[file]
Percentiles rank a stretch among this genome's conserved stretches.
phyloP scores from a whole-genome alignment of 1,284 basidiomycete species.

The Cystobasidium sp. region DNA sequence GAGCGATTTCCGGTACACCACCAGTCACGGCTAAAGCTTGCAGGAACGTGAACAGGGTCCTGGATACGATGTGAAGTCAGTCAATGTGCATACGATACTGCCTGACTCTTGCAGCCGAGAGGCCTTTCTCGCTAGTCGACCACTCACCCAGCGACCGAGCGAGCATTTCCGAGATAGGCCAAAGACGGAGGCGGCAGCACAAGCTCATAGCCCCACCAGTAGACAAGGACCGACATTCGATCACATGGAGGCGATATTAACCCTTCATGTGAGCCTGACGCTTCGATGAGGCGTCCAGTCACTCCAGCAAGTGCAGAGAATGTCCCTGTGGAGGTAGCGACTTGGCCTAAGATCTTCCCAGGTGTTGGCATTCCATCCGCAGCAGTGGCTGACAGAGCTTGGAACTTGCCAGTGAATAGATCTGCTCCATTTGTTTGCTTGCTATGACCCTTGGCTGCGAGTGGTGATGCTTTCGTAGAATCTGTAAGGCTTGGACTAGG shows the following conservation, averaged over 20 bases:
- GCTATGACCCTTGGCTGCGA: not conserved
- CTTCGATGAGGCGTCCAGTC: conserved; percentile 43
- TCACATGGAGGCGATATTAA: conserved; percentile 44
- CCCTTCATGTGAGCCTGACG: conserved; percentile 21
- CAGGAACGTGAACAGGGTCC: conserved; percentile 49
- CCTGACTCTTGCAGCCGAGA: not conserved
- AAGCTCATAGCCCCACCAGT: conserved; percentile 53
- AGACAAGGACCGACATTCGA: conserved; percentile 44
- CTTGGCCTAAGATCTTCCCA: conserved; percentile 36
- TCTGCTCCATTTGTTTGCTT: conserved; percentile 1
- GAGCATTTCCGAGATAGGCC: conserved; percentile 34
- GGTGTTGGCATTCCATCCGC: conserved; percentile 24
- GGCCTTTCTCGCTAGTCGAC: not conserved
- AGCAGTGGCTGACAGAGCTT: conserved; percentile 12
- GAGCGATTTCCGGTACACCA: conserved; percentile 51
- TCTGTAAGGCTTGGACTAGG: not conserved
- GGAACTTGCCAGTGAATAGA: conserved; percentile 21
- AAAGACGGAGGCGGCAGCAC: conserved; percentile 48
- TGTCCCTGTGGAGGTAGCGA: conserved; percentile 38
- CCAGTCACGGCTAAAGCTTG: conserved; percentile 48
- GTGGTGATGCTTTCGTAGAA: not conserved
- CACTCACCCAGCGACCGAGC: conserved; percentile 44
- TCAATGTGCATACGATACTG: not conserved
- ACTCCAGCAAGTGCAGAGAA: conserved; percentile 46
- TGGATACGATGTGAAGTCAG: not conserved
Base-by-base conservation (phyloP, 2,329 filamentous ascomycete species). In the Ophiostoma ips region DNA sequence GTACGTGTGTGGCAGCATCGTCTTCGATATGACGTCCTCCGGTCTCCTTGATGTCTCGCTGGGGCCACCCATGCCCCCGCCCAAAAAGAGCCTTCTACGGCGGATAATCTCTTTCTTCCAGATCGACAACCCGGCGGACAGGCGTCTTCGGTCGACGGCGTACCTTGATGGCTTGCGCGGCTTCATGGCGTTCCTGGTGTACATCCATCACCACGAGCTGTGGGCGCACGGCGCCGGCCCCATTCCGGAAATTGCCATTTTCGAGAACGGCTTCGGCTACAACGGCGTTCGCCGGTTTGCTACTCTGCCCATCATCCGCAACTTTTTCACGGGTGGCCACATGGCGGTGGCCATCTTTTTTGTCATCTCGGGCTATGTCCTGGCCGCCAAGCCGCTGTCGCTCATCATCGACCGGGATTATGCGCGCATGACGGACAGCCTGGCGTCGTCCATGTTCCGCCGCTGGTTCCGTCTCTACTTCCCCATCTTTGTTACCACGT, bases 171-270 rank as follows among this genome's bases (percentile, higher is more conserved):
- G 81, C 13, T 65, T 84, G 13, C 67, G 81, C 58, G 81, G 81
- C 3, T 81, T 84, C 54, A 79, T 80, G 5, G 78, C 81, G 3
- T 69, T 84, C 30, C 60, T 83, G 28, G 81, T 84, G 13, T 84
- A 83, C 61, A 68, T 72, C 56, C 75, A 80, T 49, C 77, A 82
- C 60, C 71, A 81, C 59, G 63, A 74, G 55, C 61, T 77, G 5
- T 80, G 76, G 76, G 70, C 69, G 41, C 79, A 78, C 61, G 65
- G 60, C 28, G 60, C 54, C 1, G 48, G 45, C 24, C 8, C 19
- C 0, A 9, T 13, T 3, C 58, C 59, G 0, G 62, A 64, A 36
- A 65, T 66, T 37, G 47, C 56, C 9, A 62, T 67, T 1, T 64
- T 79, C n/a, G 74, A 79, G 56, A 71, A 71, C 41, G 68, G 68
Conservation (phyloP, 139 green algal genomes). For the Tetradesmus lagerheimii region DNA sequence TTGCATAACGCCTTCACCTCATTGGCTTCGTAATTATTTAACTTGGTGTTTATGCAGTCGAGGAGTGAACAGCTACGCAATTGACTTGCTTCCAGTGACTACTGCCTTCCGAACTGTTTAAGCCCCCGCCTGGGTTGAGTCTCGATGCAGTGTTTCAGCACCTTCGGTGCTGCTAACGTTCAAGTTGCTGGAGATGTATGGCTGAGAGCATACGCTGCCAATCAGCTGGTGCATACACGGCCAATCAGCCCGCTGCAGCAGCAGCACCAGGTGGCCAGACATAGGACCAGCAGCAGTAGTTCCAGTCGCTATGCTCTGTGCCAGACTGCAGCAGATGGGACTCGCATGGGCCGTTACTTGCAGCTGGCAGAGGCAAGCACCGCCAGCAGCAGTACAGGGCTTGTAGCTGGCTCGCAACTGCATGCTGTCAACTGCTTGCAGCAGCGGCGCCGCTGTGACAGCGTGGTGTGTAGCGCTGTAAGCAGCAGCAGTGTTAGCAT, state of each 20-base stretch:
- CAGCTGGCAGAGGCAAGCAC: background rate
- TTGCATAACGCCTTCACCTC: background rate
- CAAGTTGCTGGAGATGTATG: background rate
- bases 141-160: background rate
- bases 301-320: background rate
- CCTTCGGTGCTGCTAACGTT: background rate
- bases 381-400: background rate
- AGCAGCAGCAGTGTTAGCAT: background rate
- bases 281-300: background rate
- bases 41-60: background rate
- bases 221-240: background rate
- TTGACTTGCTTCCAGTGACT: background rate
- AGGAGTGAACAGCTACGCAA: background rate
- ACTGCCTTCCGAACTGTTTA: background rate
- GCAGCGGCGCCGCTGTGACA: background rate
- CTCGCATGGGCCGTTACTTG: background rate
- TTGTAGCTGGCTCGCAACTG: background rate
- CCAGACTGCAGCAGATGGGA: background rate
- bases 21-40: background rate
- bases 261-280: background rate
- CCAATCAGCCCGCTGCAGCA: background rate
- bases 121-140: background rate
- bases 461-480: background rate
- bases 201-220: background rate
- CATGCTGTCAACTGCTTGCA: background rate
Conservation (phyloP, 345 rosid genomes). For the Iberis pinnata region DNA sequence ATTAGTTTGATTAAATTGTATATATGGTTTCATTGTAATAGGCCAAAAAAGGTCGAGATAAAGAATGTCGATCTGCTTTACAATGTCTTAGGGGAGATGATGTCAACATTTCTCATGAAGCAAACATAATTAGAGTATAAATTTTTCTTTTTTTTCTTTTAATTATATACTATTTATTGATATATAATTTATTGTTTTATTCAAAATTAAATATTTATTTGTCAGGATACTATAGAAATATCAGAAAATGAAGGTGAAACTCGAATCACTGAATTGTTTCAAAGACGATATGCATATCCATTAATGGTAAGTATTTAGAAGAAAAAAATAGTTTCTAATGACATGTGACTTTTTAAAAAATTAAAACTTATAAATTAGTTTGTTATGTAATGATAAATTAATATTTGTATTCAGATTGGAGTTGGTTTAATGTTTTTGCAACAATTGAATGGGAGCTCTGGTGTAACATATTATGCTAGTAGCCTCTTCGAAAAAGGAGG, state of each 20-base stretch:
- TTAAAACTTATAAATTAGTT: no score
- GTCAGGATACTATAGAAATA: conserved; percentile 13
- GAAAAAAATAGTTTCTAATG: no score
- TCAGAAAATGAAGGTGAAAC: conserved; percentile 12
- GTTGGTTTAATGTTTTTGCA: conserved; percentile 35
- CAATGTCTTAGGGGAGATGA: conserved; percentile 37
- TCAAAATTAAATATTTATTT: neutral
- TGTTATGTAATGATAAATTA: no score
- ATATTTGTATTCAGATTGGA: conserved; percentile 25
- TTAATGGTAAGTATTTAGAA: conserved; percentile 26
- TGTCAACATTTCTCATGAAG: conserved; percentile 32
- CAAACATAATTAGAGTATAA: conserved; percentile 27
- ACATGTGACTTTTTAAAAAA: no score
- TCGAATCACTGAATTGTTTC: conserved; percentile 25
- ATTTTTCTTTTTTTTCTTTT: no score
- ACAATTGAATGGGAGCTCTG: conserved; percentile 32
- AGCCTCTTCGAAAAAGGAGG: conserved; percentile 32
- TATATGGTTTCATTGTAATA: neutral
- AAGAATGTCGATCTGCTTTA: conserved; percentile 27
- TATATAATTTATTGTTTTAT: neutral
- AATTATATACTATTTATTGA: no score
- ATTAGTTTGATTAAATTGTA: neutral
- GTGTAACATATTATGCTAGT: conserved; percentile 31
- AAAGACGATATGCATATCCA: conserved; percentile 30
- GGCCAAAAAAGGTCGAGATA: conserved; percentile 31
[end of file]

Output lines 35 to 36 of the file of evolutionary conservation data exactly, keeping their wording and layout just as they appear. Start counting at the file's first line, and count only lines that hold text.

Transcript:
- T 80, G 76, G 76, G 70, C 69, G 41, C 79, A 78, C 61, G 65
- G 60, C 28, G 60, C 54, C 1, G 48, G 45, C 24, C 8, C 19